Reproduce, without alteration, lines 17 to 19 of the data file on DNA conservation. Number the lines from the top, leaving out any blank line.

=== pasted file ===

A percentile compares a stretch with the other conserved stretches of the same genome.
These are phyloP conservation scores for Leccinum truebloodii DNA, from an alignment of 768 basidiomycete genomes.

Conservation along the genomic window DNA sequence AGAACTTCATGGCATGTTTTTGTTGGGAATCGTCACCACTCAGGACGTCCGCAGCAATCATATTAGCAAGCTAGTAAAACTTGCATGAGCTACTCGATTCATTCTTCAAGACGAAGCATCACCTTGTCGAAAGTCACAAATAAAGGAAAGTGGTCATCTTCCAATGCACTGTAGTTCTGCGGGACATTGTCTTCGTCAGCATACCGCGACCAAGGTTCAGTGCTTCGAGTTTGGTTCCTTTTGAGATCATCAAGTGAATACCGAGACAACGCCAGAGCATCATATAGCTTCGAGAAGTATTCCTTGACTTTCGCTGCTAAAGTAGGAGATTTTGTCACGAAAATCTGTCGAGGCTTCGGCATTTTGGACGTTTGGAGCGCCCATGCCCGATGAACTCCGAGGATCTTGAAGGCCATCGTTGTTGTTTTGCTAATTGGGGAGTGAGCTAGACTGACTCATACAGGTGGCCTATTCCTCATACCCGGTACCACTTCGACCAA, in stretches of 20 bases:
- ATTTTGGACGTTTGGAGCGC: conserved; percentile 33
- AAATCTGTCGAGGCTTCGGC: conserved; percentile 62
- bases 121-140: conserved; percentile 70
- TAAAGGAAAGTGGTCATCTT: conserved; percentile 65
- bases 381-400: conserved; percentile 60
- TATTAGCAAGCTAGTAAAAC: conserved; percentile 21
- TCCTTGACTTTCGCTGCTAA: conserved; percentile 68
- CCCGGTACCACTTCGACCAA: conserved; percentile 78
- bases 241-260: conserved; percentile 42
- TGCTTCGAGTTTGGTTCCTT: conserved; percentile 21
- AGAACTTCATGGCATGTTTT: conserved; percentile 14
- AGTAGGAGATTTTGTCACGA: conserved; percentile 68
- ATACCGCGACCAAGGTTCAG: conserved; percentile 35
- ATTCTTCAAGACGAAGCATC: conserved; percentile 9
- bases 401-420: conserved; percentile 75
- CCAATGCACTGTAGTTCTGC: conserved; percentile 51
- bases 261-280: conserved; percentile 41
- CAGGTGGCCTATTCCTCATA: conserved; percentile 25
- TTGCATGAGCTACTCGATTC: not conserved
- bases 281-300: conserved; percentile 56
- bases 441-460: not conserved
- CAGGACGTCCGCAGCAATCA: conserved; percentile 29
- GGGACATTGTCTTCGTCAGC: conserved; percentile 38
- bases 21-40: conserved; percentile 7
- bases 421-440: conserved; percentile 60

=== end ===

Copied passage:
- ATTCTTCAAGACGAAGCATC: conserved; percentile 9
- bases 401-420: conserved; percentile 75
- CCAATGCACTGTAGTTCTGC: conserved; percentile 51